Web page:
ARCHIMEDES

 

Piles of wet clothing, puddles of dirty, soapy water, and a tarnished crown of false, or fool's gold, set the tone for this installation, one which slowly and almost imperceptibly turns from the innocuous to the eerily disturbing, as the vast floor of the converted gymnasium, which serves as the gallery's exhibition space, accommodates, insistently and obsessively, more piles of clothing, more puddles of water, more cheap-jack crowns. It is only when the eye refuses to be mesmerized by neurotic uniformity and repetition that the floor space between these strangely iconic and wholly sterile elements of a useless formalism is seen to contain cluttered configurations of miniature, varicolored, metallic spheres, cylinders, fulcrums, circles, conoids, spheroids, ovoids, and ingeniously designed sand-reckoners. These familiar geometrical shapes function as footnotes or marginalia, of course. The floor is bathed in a cold, aqueous, silvery light, which has the uncanny effect of making these simple conjugations of things (and what is more "thinglike" than laundry, wet floors, "Coney Island" headgear?) into noble, if threatening, constructions. The entire installation suggests to the viewer willing to connect with its sublunary symbolism a world-our own world, perhaps-and the number of grains of sand in their trillions upon trillions that it would take to completely fill it. An extraordinarily compelling architecture of delights, this, by the Grupo Archimedes, rich with the unspoken and unrevealed.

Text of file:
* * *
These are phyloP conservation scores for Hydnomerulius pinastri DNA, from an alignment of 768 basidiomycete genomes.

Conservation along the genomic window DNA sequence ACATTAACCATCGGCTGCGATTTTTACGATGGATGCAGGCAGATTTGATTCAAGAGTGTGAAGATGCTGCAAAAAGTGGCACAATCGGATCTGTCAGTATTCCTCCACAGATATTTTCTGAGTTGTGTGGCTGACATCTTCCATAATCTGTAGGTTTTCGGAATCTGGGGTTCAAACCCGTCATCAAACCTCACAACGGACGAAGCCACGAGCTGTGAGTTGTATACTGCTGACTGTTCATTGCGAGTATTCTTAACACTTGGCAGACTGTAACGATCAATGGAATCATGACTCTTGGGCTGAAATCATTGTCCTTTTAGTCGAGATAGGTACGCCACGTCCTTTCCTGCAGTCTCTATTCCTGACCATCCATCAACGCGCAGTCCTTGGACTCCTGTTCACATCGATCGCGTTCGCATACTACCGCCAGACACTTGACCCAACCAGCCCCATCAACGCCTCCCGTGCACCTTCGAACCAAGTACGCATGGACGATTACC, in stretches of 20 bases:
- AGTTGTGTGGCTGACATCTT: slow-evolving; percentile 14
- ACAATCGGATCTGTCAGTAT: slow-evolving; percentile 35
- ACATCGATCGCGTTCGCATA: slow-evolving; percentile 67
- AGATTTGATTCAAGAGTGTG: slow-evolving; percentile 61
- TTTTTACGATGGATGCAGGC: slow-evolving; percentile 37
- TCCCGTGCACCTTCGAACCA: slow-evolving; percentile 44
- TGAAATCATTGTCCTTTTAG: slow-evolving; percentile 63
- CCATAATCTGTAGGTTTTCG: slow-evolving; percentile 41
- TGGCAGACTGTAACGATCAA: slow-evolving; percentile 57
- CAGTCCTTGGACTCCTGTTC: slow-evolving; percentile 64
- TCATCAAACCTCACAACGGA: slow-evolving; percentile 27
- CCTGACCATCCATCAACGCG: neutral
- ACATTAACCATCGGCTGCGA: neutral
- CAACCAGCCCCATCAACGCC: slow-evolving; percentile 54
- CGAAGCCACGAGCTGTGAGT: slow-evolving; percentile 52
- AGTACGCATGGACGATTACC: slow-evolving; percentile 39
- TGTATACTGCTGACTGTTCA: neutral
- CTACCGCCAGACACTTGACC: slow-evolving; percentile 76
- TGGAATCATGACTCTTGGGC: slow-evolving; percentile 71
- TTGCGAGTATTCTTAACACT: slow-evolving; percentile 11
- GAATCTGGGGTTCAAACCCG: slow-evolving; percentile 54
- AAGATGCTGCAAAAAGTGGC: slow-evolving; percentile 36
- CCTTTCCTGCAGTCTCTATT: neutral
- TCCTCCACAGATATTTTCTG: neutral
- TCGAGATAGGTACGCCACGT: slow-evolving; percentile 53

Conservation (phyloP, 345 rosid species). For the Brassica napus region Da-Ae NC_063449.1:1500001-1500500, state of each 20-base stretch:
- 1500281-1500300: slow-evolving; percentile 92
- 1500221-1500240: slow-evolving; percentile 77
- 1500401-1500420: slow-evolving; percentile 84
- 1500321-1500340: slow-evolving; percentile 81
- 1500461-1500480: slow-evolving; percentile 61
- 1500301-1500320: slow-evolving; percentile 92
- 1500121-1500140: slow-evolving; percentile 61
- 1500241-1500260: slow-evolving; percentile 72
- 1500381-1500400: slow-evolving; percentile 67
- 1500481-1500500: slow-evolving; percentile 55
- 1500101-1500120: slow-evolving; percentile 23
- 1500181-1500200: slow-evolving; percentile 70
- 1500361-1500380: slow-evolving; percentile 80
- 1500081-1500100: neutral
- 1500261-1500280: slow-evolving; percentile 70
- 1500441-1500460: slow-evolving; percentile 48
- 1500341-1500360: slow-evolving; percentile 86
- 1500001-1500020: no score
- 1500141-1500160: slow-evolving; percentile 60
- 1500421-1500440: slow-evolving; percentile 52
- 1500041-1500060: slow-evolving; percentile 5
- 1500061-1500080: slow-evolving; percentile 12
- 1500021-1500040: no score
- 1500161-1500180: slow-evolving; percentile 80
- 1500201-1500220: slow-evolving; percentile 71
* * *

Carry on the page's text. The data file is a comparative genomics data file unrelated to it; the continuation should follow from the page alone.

Eureka Downtown, through June 15th

 

CH7[ ARISTOTELES